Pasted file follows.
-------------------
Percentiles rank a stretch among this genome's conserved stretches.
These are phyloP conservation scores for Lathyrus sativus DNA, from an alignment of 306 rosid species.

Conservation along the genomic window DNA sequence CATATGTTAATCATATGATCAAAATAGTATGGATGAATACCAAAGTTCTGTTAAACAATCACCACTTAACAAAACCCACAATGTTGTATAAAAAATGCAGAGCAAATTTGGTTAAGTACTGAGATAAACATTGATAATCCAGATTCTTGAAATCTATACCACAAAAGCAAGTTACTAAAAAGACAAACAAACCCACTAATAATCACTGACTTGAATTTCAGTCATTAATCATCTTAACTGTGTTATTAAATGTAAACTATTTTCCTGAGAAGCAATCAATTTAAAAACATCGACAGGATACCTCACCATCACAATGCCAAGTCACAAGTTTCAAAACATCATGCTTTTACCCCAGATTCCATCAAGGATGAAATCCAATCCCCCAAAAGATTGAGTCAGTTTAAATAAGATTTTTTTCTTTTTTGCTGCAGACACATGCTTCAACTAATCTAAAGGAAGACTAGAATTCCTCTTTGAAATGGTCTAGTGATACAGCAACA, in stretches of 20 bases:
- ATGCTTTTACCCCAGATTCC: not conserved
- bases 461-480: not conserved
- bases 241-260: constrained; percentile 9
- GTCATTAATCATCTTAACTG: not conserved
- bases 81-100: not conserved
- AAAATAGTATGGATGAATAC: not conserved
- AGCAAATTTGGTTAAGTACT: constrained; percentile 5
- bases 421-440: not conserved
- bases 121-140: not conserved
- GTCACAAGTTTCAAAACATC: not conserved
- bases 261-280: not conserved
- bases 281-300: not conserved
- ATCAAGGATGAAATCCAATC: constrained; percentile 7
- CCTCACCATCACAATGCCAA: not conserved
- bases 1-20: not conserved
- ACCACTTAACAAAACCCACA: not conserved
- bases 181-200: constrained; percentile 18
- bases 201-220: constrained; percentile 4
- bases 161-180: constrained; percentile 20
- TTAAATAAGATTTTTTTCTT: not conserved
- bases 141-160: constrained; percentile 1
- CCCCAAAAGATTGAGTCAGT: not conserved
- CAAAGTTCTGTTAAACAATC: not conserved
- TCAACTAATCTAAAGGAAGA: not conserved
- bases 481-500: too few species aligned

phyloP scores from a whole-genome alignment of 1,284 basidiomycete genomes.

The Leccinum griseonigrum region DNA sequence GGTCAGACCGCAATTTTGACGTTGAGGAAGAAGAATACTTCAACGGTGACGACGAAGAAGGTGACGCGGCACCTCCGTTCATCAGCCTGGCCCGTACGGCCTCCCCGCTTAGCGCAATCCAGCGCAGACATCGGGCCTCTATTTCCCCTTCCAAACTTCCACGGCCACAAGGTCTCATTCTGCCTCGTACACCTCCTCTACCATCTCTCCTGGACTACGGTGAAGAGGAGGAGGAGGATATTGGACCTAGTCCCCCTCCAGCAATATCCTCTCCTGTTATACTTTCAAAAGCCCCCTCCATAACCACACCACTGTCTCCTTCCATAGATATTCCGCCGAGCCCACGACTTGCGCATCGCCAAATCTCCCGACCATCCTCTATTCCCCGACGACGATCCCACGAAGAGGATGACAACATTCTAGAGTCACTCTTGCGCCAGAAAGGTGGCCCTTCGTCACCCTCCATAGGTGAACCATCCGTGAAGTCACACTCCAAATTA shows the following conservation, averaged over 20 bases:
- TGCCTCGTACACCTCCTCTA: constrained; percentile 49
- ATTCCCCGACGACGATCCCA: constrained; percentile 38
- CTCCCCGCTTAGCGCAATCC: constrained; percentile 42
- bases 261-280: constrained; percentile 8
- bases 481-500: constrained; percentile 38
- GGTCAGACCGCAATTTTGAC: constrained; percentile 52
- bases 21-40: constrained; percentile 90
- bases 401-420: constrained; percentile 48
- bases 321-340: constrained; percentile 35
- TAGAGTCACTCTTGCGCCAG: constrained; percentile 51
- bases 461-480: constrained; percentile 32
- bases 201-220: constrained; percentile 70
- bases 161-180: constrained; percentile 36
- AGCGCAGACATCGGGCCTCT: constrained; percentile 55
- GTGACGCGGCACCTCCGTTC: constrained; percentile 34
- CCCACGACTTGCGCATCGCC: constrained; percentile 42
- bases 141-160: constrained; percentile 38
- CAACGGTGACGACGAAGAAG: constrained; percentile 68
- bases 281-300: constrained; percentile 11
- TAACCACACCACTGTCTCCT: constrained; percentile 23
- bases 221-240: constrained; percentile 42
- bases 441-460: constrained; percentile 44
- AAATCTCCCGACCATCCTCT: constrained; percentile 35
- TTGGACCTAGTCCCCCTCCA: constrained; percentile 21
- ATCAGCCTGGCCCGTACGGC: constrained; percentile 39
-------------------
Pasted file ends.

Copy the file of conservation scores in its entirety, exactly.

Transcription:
Percentiles rank a stretch among this genome's conserved stretches.
These are phyloP conservation scores for Lathyrus sativus DNA, from an alignment of 306 rosid species.

Conservation along the genomic window DNA sequence CATATGTTAATCATATGATCAAAATAGTATGGATGAATACCAAAGTTCTGTTAAACAATCACCACTTAACAAAACCCACAATGTTGTATAAAAAATGCAGAGCAAATTTGGTTAAGTACTGAGATAAACATTGATAATCCAGATTCTTGAAATCTATACCACAAAAGCAAGTTACTAAAAAGACAAACAAACCCACTAATAATCACTGACTTGAATTTCAGTCATTAATCATCTTAACTGTGTTATTAAATGTAAACTATTTTCCTGAGAAGCAATCAATTTAAAAACATCGACAGGATACCTCACCATCACAATGCCAAGTCACAAGTTTCAAAACATCATGCTTTTACCCCAGATTCCATCAAGGATGAAATCCAATCCCCCAAAAGATTGAGTCAGTTTAAATAAGATTTTTTTCTTTTTTGCTGCAGACACATGCTTCAACTAATCTAAAGGAAGACTAGAATTCCTCTTTGAAATGGTCTAGTGATACAGCAACA, in stretches of 20 bases:
- ATGCTTTTACCCCAGATTCC: not conserved
- bases 461-480: not conserved
- bases 241-260: constrained; percentile 9
- GTCATTAATCATCTTAACTG: not conserved
- bases 81-100: not conserved
- AAAATAGTATGGATGAATAC: not conserved
- AGCAAATTTGGTTAAGTACT: constrained; percentile 5
- bases 421-440: not conserved
- bases 121-140: not conserved
- GTCACAAGTTTCAAAACATC: not conserved
- bases 261-280: not conserved
- bases 281-300: not conserved
- ATCAAGGATGAAATCCAATC: constrained; percentile 7
- CCTCACCATCACAATGCCAA: not conserved
- bases 1-20: not conserved
- ACCACTTAACAAAACCCACA: not conserved
- bases 181-200: constrained; percentile 18
- bases 201-220: constrained; percentile 4
- bases 161-180: constrained; percentile 20
- TTAAATAAGATTTTTTTCTT: not conserved
- bases 141-160: constrained; percentile 1
- CCCCAAAAGATTGAGTCAGT: not conserved
- CAAAGTTCTGTTAAACAATC: not conserved
- TCAACTAATCTAAAGGAAGA: not conserved
- bases 481-500: too few species aligned

phyloP scores from a whole-genome alignment of 1,284 basidiomycete genomes.

The Leccinum griseonigrum region DNA sequence GGTCAGACCGCAATTTTGACGTTGAGGAAGAAGAATACTTCAACGGTGACGACGAAGAAGGTGACGCGGCACCTCCGTTCATCAGCCTGGCCCGTACGGCCTCCCCGCTTAGCGCAATCCAGCGCAGACATCGGGCCTCTATTTCCCCTTCCAAACTTCCACGGCCACAAGGTCTCATTCTGCCTCGTACACCTCCTCTACCATCTCTCCTGGACTACGGTGAAGAGGAGGAGGAGGATATTGGACCTAGTCCCCCTCCAGCAATATCCTCTCCTGTTATACTTTCAAAAGCCCCCTCCATAACCACACCACTGTCTCCTTCCATAGATATTCCGCCGAGCCCACGACTTGCGCATCGCCAAATCTCCCGACCATCCTCTATTCCCCGACGACGATCCCACGAAGAGGATGACAACATTCTAGAGTCACTCTTGCGCCAGAAAGGTGGCCCTTCGTCACCCTCCATAGGTGAACCATCCGTGAAGTCACACTCCAAATTA shows the following conservation, averaged over 20 bases:
- TGCCTCGTACACCTCCTCTA: constrained; percentile 49
- ATTCCCCGACGACGATCCCA: constrained; percentile 38
- CTCCCCGCTTAGCGCAATCC: constrained; percentile 42
- bases 261-280: constrained; percentile 8
- bases 481-500: constrained; percentile 38
- GGTCAGACCGCAATTTTGAC: constrained; percentile 52
- bases 21-40: constrained; percentile 90
- bases 401-420: constrained; percentile 48
- bases 321-340: constrained; percentile 35
- TAGAGTCACTCTTGCGCCAG: constrained; percentile 51
- bases 461-480: constrained; percentile 32
- bases 201-220: constrained; percentile 70
- bases 161-180: constrained; percentile 36
- AGCGCAGACATCGGGCCTCT: constrained; percentile 55
- GTGACGCGGCACCTCCGTTC: constrained; percentile 34
- CCCACGACTTGCGCATCGCC: constrained; percentile 42
- bases 141-160: constrained; percentile 38
- CAACGGTGACGACGAAGAAG: constrained; percentile 68
- bases 281-300: constrained; percentile 11
- TAACCACACCACTGTCTCCT: constrained; percentile 23
- bases 221-240: constrained; percentile 42
- bases 441-460: constrained; percentile 44
- AAATCTCCCGACCATCCTCT: constrained; percentile 35
- TTGGACCTAGTCCCCCTCCA: constrained; percentile 21
- ATCAGCCTGGCCCGTACGGC: constrained; percentile 39